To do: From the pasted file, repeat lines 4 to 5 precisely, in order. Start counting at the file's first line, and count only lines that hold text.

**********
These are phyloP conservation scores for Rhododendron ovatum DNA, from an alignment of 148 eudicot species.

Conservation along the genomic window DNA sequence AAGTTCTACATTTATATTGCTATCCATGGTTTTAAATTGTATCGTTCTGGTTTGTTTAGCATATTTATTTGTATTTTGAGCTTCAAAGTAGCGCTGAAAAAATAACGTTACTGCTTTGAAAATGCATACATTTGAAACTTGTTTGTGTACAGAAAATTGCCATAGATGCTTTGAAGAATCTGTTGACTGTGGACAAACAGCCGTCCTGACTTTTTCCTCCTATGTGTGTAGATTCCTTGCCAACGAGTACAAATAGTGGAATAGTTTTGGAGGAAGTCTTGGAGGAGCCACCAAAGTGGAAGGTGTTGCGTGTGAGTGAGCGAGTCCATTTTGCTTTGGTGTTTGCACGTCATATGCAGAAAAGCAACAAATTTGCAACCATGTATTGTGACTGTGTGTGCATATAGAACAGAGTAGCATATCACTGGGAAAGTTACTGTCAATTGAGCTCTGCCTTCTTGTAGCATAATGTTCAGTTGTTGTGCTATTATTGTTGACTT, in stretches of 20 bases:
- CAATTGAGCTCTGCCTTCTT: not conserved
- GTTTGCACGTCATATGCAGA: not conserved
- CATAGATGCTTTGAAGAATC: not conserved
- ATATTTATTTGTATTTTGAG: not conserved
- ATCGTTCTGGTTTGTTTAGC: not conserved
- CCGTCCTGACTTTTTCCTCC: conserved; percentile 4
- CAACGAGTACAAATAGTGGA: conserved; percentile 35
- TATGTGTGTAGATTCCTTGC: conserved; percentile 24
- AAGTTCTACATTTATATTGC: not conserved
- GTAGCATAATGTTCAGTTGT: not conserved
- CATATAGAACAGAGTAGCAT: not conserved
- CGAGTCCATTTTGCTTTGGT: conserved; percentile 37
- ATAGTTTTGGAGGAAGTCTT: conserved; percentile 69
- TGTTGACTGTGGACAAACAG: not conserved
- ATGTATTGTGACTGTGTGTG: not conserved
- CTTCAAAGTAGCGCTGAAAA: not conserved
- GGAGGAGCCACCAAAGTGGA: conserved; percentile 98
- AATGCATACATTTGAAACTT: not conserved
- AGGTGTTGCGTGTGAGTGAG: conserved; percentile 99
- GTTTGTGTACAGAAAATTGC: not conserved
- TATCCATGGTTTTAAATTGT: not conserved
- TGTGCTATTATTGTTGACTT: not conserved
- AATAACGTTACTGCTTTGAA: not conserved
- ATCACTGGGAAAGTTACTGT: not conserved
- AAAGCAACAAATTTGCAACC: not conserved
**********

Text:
- GTTTGCACGTCATATGCAGA: not conserved
- CATAGATGCTTTGAAGAATC: not conserved